It's quite a tale and, at just under an hour and a half, a tightly paced movie. Make sure you have your snacks beforehand, or put it on pause if you need to walk away. There is plenty of humor, with Naga swaggering about and claiming her superiority (while unleashing an impressive-looking but wildly imbalanced stone dragon on the town, which staggers into buildings willy-nilly under the weight of its massive head), and firebrand Lina being the butt of several jokes about her…um, petite endowments. Slayers is well known for its irreverent and mischievous look at the world of adventuring magic users and warriors, and maintains that cheeky sensibility here, poking fun at the usual clichés while delivering some fairly meat-and-potatoes magic battle scenes.

As suggested by the title, the animation and sound quality are of motion picture caliber, and the image here is nearly flawless, with very crisp colors and deep blacks. It is delightful to see, as some of the other Slayers OVAs haven't been as sharp. Sound quality for the English dub is clear and robust, although the 5.1 surround is nothing special, with mostly voices and some ambient noise being mixed into the back channels, and most of the action happening in front channels. The 2.0 Japanese track does not come across as well; it is more muted, with quieter voices. The English subtitles were re-translated for the Essentials release and overlap the widescreen box a little, instead of being shown in the black bar area.

There aren't many extras with this release, but it does sport one of the better anime commentaries I have heard to date. English dub director Matt Greenfield takes part, along with voice actresses Cynthia Martinez (Lina) and Kelly Manison (Naga). The usually manic Martinez is much calmer in this commentary (perhaps due to the influence of Greenfield?), and there is quite a bit of background and voice-acting-related commentary here, making this an essential listening experience for fans of voice acting. Greenfield mentions that Slayers The Motion Picture was the first time Cynthia Martinez had done any voice acting, which surprised me, since she gives such a strong performance. Naga's famous laugh is also discussed, and I actually enjoyed it much more in this first attempt than I did in some of the later Slayers OVAs. In addition to the commentary there is a set of character bios, which are a great place to start before viewing the movie, as they fill in some essential background info on the characters that both new viewers and fans of the series will appreciate.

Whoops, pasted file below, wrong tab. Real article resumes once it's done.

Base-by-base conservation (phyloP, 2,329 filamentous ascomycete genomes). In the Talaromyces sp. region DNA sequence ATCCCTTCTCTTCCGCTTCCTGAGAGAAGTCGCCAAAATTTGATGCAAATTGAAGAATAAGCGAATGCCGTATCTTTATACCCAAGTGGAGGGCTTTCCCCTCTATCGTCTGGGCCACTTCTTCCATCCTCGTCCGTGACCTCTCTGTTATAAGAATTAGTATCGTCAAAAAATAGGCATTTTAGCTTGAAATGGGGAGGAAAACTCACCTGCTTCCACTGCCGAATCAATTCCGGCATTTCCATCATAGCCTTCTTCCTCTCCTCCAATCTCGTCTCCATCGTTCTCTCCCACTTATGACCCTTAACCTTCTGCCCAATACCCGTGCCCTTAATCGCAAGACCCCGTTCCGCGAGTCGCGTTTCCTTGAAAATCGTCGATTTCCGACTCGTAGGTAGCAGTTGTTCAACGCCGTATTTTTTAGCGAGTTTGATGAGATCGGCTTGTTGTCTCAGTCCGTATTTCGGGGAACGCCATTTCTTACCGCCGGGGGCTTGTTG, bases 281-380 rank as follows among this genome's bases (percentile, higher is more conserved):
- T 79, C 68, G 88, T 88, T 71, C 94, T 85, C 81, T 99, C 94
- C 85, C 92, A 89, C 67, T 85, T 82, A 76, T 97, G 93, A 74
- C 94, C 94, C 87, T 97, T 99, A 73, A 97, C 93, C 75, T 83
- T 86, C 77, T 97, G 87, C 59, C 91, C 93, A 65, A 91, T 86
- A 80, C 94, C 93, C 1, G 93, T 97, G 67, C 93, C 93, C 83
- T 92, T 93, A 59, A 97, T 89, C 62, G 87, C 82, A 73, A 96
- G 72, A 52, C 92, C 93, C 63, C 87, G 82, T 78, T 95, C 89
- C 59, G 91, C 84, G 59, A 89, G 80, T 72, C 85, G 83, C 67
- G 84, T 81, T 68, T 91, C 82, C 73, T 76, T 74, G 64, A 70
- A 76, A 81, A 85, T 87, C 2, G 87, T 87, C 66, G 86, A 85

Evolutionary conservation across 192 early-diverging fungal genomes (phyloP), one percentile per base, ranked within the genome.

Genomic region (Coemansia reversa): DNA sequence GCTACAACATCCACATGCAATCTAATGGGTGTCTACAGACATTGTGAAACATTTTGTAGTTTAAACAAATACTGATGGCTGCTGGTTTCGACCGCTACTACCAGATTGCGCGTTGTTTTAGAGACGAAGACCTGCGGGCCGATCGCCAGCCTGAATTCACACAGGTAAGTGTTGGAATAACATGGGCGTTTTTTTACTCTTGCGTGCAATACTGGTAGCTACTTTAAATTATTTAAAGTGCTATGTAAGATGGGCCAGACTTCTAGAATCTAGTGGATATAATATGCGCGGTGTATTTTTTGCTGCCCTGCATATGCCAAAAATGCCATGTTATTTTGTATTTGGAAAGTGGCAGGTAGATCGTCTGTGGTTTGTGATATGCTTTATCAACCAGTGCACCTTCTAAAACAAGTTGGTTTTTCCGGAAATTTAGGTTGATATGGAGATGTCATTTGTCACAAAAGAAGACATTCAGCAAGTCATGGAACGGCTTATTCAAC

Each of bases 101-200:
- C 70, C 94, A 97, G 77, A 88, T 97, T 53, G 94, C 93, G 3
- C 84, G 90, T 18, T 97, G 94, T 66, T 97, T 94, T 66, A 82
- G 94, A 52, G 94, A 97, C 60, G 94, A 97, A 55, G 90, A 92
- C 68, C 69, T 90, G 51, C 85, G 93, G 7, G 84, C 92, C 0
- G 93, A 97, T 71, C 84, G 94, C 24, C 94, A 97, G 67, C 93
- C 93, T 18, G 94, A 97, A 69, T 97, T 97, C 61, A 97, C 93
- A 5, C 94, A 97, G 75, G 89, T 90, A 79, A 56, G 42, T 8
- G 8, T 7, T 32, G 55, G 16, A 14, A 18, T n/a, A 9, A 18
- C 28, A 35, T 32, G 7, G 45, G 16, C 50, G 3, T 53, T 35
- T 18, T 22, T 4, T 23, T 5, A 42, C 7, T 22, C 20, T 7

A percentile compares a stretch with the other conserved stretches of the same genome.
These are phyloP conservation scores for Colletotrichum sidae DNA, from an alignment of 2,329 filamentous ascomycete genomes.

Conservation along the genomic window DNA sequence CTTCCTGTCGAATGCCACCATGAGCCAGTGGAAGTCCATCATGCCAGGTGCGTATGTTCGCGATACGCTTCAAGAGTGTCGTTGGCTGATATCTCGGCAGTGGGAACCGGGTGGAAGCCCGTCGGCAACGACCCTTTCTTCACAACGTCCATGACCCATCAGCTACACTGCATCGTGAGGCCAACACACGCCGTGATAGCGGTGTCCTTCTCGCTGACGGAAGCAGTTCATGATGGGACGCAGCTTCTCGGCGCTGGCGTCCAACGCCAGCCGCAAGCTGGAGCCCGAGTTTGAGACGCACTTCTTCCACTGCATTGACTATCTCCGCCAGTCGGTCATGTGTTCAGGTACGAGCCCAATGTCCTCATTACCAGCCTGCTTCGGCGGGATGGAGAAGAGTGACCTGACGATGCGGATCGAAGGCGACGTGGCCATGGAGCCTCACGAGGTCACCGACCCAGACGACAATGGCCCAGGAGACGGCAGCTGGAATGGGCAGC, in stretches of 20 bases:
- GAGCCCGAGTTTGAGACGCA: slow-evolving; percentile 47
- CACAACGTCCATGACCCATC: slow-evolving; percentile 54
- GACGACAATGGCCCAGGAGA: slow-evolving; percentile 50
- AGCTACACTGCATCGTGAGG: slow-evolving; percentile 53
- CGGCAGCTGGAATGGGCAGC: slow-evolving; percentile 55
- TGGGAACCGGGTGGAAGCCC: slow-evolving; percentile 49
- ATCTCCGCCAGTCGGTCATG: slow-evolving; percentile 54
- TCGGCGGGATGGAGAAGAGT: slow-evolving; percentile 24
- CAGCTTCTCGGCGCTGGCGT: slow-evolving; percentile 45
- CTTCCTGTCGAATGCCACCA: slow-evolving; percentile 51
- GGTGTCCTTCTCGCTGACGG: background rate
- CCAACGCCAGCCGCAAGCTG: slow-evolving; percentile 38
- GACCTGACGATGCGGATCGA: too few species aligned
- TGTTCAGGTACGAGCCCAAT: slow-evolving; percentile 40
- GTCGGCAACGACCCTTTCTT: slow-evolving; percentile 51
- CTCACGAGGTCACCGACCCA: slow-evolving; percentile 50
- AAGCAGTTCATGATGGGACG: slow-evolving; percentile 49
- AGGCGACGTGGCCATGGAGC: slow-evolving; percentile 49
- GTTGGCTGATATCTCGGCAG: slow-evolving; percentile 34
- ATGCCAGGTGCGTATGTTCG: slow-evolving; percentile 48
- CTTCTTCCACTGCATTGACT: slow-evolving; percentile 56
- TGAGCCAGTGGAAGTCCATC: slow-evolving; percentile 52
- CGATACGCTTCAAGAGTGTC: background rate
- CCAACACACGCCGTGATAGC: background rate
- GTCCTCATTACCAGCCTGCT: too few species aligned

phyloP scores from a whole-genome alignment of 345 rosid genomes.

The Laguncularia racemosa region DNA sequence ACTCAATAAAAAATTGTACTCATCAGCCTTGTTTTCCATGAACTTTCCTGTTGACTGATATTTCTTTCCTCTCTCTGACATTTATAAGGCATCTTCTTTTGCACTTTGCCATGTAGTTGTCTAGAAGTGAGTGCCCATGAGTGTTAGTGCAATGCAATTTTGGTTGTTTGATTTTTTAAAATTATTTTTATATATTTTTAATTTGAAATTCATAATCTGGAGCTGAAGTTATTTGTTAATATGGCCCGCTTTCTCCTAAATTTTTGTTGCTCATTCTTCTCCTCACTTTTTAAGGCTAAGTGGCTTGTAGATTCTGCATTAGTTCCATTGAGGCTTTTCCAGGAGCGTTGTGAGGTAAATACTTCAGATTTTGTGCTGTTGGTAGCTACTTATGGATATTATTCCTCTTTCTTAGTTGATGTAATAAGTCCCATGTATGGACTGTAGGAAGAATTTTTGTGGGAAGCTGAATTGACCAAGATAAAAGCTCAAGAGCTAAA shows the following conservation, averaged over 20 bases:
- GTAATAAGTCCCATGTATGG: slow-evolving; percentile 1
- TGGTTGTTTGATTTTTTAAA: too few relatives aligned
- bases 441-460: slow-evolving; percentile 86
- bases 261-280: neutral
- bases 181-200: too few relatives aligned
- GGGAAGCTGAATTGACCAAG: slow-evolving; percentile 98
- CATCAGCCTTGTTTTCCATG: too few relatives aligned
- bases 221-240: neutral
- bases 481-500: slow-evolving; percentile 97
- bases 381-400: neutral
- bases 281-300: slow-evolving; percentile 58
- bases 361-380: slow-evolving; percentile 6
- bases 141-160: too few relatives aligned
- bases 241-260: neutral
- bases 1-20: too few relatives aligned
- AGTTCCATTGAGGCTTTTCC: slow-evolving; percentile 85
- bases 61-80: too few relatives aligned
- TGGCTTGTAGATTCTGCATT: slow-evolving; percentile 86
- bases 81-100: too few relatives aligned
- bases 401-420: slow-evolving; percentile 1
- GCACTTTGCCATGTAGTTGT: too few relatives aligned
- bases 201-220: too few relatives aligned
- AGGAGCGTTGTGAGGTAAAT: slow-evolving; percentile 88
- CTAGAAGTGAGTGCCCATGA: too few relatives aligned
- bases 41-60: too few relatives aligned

Slayers The Motion Picture is a great introduction to the series, and definitely earns the "Essential" label. It's very tongue-in-cheek and goofy, and if you are okay with that, you'll probably have a good time. On the other hand, if the idea of burly men dressing up in mushroom suits and blonde braids in order to hypnotize unwitting victims is just too weird, perhaps another anime would be for you. However, you'd be missing one of the more laugh-out-loud installments of the Slayers series.

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Scales of Justice

Judgment: 87

Perp Profile

Studio: ADV Films
Video Formats:
• 1.85:1 Non-Anamorphic
Audio Formats:
• Dolby Digital 5.1 Surround (English)
• Dolby Digital 2.0 Surround (Japanese)
• English
• English (signs only)
• Spanish
Running Time: 75 Minutes
Release Year: 1995
MPAA Rating: Not Rated
• Anime

Distinguishing Marks

• Commentary with Director Matt Greenfield and Actors Cynthia Martinez and Kelly Manison
• Character Bios
• ADV Previews


• IMDb